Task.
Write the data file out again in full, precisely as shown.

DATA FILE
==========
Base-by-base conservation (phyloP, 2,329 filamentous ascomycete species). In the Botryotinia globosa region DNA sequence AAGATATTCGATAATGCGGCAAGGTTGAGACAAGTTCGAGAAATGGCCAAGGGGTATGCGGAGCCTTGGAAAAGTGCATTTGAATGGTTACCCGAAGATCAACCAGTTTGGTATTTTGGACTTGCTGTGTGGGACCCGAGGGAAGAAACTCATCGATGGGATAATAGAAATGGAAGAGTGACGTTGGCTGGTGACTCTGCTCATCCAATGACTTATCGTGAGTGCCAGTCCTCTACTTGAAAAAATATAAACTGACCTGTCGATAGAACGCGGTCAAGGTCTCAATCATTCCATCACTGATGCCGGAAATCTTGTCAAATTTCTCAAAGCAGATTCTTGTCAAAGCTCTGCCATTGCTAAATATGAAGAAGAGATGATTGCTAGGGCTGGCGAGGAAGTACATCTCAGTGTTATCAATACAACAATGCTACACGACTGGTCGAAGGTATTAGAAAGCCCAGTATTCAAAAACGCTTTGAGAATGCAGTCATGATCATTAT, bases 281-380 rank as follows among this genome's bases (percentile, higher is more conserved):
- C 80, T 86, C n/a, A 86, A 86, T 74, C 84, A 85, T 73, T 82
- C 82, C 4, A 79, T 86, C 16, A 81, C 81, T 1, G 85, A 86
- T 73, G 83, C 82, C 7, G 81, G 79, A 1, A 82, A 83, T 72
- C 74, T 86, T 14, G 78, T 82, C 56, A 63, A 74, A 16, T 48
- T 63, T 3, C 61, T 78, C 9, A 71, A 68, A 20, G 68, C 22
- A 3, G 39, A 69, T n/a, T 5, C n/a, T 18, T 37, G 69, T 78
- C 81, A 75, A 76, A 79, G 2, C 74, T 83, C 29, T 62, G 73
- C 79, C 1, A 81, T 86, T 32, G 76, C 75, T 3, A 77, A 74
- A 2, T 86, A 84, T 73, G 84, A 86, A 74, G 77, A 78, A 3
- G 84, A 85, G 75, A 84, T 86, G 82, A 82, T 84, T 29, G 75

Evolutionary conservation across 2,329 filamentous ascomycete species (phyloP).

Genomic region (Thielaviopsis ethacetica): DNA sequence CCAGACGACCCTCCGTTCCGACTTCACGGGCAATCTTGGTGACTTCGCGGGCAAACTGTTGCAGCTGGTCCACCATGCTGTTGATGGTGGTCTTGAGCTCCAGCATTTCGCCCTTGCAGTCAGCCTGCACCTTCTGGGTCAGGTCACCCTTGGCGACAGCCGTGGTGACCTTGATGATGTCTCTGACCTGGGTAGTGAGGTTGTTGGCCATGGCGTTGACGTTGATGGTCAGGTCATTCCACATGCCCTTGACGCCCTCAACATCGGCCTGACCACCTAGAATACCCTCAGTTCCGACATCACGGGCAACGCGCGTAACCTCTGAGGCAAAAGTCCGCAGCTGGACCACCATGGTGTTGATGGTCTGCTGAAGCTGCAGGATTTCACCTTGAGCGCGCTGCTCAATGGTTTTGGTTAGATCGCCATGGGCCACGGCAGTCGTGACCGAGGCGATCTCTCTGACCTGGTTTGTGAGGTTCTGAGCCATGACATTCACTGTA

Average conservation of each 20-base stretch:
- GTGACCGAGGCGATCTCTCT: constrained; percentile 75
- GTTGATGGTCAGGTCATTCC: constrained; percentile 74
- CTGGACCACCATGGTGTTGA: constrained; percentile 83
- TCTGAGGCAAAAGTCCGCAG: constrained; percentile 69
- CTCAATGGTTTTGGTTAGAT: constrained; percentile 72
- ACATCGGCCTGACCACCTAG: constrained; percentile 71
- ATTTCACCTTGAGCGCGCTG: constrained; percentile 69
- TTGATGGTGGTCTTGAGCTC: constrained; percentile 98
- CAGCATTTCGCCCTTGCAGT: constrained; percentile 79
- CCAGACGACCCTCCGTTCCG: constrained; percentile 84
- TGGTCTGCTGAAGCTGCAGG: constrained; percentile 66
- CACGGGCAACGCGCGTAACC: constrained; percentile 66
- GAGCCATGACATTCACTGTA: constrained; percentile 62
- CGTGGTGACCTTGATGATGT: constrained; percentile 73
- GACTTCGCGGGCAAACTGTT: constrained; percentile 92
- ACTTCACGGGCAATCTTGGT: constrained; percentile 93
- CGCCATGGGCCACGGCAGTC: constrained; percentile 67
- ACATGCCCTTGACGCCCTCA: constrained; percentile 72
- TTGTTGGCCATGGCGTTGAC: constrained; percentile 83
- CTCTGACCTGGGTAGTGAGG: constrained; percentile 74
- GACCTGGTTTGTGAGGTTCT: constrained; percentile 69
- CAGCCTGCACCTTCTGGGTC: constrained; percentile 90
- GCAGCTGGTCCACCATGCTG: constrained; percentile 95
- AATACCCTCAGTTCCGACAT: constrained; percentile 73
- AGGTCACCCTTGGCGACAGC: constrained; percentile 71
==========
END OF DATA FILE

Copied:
Base-by-base conservation (phyloP, 2,329 filamentous ascomycete species). In the Botryotinia globosa region DNA sequence AAGATATTCGATAATGCGGCAAGGTTGAGACAAGTTCGAGAAATGGCCAAGGGGTATGCGGAGCCTTGGAAAAGTGCATTTGAATGGTTACCCGAAGATCAACCAGTTTGGTATTTTGGACTTGCTGTGTGGGACCCGAGGGAAGAAACTCATCGATGGGATAATAGAAATGGAAGAGTGACGTTGGCTGGTGACTCTGCTCATCCAATGACTTATCGTGAGTGCCAGTCCTCTACTTGAAAAAATATAAACTGACCTGTCGATAGAACGCGGTCAAGGTCTCAATCATTCCATCACTGATGCCGGAAATCTTGTCAAATTTCTCAAAGCAGATTCTTGTCAAAGCTCTGCCATTGCTAAATATGAAGAAGAGATGATTGCTAGGGCTGGCGAGGAAGTACATCTCAGTGTTATCAATACAACAATGCTACACGACTGGTCGAAGGTATTAGAAAGCCCAGTATTCAAAAACGCTTTGAGAATGCAGTCATGATCATTAT, bases 281-380 rank as follows among this genome's bases (percentile, higher is more conserved):
- C 80, T 86, C n/a, A 86, A 86, T 74, C 84, A 85, T 73, T 82
- C 82, C 4, A 79, T 86, C 16, A 81, C 81, T 1, G 85, A 86
- T 73, G 83, C 82, C 7, G 81, G 79, A 1, A 82, A 83, T 72
- C 74, T 86, T 14, G 78, T 82, C 56, A 63, A 74, A 16, T 48
- T 63, T 3, C 61, T 78, C 9, A 71, A 68, A 20, G 68, C 22
- A 3, G 39, A 69, T n/a, T 5, C n/a, T 18, T 37, G 69, T 78
- C 81, A 75, A 76, A 79, G 2, C 74, T 83, C 29, T 62, G 73
- C 79, C 1, A 81, T 86, T 32, G 76, C 75, T 3, A 77, A 74
- A 2, T 86, A 84, T 73, G 84, A 86, A 74, G 77, A 78, A 3
- G 84, A 85, G 75, A 84, T 86, G 82, A 82, T 84, T 29, G 75

Evolutionary conservation across 2,329 filamentous ascomycete species (phyloP).

Genomic region (Thielaviopsis ethacetica): DNA sequence CCAGACGACCCTCCGTTCCGACTTCACGGGCAATCTTGGTGACTTCGCGGGCAAACTGTTGCAGCTGGTCCACCATGCTGTTGATGGTGGTCTTGAGCTCCAGCATTTCGCCCTTGCAGTCAGCCTGCACCTTCTGGGTCAGGTCACCCTTGGCGACAGCCGTGGTGACCTTGATGATGTCTCTGACCTGGGTAGTGAGGTTGTTGGCCATGGCGTTGACGTTGATGGTCAGGTCATTCCACATGCCCTTGACGCCCTCAACATCGGCCTGACCACCTAGAATACCCTCAGTTCCGACATCACGGGCAACGCGCGTAACCTCTGAGGCAAAAGTCCGCAGCTGGACCACCATGGTGTTGATGGTCTGCTGAAGCTGCAGGATTTCACCTTGAGCGCGCTGCTCAATGGTTTTGGTTAGATCGCCATGGGCCACGGCAGTCGTGACCGAGGCGATCTCTCTGACCTGGTTTGTGAGGTTCTGAGCCATGACATTCACTGTA

Average conservation of each 20-base stretch:
- GTGACCGAGGCGATCTCTCT: constrained; percentile 75
- GTTGATGGTCAGGTCATTCC: constrained; percentile 74
- CTGGACCACCATGGTGTTGA: constrained; percentile 83
- TCTGAGGCAAAAGTCCGCAG: constrained; percentile 69
- CTCAATGGTTTTGGTTAGAT: constrained; percentile 72
- ACATCGGCCTGACCACCTAG: constrained; percentile 71
- ATTTCACCTTGAGCGCGCTG: constrained; percentile 69
- TTGATGGTGGTCTTGAGCTC: constrained; percentile 98
- CAGCATTTCGCCCTTGCAGT: constrained; percentile 79
- CCAGACGACCCTCCGTTCCG: constrained; percentile 84
- TGGTCTGCTGAAGCTGCAGG: constrained; percentile 66
- CACGGGCAACGCGCGTAACC: constrained; percentile 66
- GAGCCATGACATTCACTGTA: constrained; percentile 62
- CGTGGTGACCTTGATGATGT: constrained; percentile 73
- GACTTCGCGGGCAAACTGTT: constrained; percentile 92
- ACTTCACGGGCAATCTTGGT: constrained; percentile 93
- CGCCATGGGCCACGGCAGTC: constrained; percentile 67
- ACATGCCCTTGACGCCCTCA: constrained; percentile 72
- TTGTTGGCCATGGCGTTGAC: constrained; percentile 83
- CTCTGACCTGGGTAGTGAGG: constrained; percentile 74
- GACCTGGTTTGTGAGGTTCT: constrained; percentile 69
- CAGCCTGCACCTTCTGGGTC: constrained; percentile 90
- GCAGCTGGTCCACCATGCTG: constrained; percentile 95
- AATACCCTCAGTTCCGACAT: constrained; percentile 73
- AGGTCACCCTTGGCGACAGC: constrained; percentile 71